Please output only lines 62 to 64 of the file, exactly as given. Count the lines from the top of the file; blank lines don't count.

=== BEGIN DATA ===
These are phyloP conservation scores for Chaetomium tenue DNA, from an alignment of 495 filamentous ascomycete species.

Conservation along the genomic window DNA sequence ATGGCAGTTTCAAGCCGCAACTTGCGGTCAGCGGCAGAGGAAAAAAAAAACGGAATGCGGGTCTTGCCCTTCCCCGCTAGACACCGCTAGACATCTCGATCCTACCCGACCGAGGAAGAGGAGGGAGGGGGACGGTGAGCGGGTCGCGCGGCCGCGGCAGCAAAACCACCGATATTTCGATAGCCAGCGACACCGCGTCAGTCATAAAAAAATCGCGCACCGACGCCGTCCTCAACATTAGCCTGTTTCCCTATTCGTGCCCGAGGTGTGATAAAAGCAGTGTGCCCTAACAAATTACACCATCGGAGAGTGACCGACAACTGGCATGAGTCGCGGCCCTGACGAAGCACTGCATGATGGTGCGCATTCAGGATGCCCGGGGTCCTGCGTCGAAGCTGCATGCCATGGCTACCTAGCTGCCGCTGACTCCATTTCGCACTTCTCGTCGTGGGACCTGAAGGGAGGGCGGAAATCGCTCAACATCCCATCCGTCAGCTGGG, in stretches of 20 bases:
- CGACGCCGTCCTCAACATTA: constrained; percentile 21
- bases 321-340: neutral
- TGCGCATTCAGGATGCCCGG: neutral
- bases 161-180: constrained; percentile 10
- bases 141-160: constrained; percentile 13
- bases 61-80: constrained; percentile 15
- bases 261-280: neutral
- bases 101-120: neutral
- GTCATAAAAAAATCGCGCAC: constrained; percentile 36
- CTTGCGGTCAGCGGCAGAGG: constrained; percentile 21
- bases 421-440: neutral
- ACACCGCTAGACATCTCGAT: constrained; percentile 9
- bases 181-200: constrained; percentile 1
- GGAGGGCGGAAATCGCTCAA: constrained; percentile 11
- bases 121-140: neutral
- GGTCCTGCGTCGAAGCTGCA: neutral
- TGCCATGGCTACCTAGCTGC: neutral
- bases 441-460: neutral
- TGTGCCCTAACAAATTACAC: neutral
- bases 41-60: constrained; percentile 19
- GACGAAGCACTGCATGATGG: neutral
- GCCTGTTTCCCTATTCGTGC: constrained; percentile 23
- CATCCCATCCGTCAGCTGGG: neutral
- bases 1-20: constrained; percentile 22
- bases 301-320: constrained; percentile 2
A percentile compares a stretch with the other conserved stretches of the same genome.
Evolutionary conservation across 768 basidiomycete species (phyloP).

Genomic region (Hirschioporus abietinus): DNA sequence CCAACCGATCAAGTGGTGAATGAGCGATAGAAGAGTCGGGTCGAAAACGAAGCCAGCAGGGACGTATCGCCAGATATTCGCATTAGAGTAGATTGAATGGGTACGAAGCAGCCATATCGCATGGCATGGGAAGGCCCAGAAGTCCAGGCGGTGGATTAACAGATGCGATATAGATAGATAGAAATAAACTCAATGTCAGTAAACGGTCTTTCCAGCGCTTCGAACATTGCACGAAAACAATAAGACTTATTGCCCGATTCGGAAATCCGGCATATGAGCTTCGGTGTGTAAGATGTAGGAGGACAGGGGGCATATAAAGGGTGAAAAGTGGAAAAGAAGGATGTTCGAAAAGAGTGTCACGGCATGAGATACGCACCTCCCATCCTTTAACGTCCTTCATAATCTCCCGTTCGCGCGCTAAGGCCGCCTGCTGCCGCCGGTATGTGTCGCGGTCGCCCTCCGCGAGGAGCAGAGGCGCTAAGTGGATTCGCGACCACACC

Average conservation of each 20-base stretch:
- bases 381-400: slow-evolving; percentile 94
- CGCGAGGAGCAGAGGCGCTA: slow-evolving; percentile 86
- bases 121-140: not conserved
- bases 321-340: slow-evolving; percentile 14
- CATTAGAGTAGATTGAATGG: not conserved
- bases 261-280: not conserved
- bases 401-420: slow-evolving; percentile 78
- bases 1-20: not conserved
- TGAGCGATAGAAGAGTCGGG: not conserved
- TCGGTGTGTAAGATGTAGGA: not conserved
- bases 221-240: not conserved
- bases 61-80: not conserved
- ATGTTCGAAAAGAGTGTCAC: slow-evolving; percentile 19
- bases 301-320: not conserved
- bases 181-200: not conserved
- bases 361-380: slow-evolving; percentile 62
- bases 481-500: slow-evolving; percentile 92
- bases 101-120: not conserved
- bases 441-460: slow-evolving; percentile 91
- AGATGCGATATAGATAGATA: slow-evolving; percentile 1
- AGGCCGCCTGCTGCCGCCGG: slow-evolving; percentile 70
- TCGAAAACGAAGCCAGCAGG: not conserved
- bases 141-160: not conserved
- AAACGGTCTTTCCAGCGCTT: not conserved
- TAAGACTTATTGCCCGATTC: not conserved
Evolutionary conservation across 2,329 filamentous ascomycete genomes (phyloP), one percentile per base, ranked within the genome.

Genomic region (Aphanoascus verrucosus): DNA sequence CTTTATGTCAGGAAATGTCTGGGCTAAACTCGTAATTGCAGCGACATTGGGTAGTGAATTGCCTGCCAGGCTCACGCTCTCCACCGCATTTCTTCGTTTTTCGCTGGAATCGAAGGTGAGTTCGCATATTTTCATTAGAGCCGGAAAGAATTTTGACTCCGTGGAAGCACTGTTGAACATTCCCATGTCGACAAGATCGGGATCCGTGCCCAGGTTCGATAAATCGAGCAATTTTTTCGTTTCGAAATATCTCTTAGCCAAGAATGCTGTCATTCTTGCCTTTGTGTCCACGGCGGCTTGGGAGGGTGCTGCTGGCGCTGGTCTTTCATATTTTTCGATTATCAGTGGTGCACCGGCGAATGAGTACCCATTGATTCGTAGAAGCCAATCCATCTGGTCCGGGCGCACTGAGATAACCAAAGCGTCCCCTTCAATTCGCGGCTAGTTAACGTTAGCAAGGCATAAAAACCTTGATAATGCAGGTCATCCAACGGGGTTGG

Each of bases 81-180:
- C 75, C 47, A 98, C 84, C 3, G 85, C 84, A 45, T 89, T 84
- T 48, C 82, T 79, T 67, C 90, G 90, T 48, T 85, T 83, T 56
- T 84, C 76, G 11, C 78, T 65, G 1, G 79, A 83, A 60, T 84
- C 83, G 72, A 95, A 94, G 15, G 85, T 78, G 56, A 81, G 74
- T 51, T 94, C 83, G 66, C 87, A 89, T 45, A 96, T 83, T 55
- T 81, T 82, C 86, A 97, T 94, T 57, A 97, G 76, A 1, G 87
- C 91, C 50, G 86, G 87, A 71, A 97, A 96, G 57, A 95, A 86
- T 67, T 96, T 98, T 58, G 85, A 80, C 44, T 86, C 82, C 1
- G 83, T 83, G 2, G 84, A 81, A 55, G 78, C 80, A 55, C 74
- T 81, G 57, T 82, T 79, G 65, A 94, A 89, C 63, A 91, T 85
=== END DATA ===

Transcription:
- T 84, C 76, G 11, C 78, T 65, G 1, G 79, A 83, A 60, T 84
- C 83, G 72, A 95, A 94, G 15, G 85, T 78, G 56, A 81, G 74
- T 51, T 94, C 83, G 66, C 87, A 89, T 45, A 96, T 83, T 55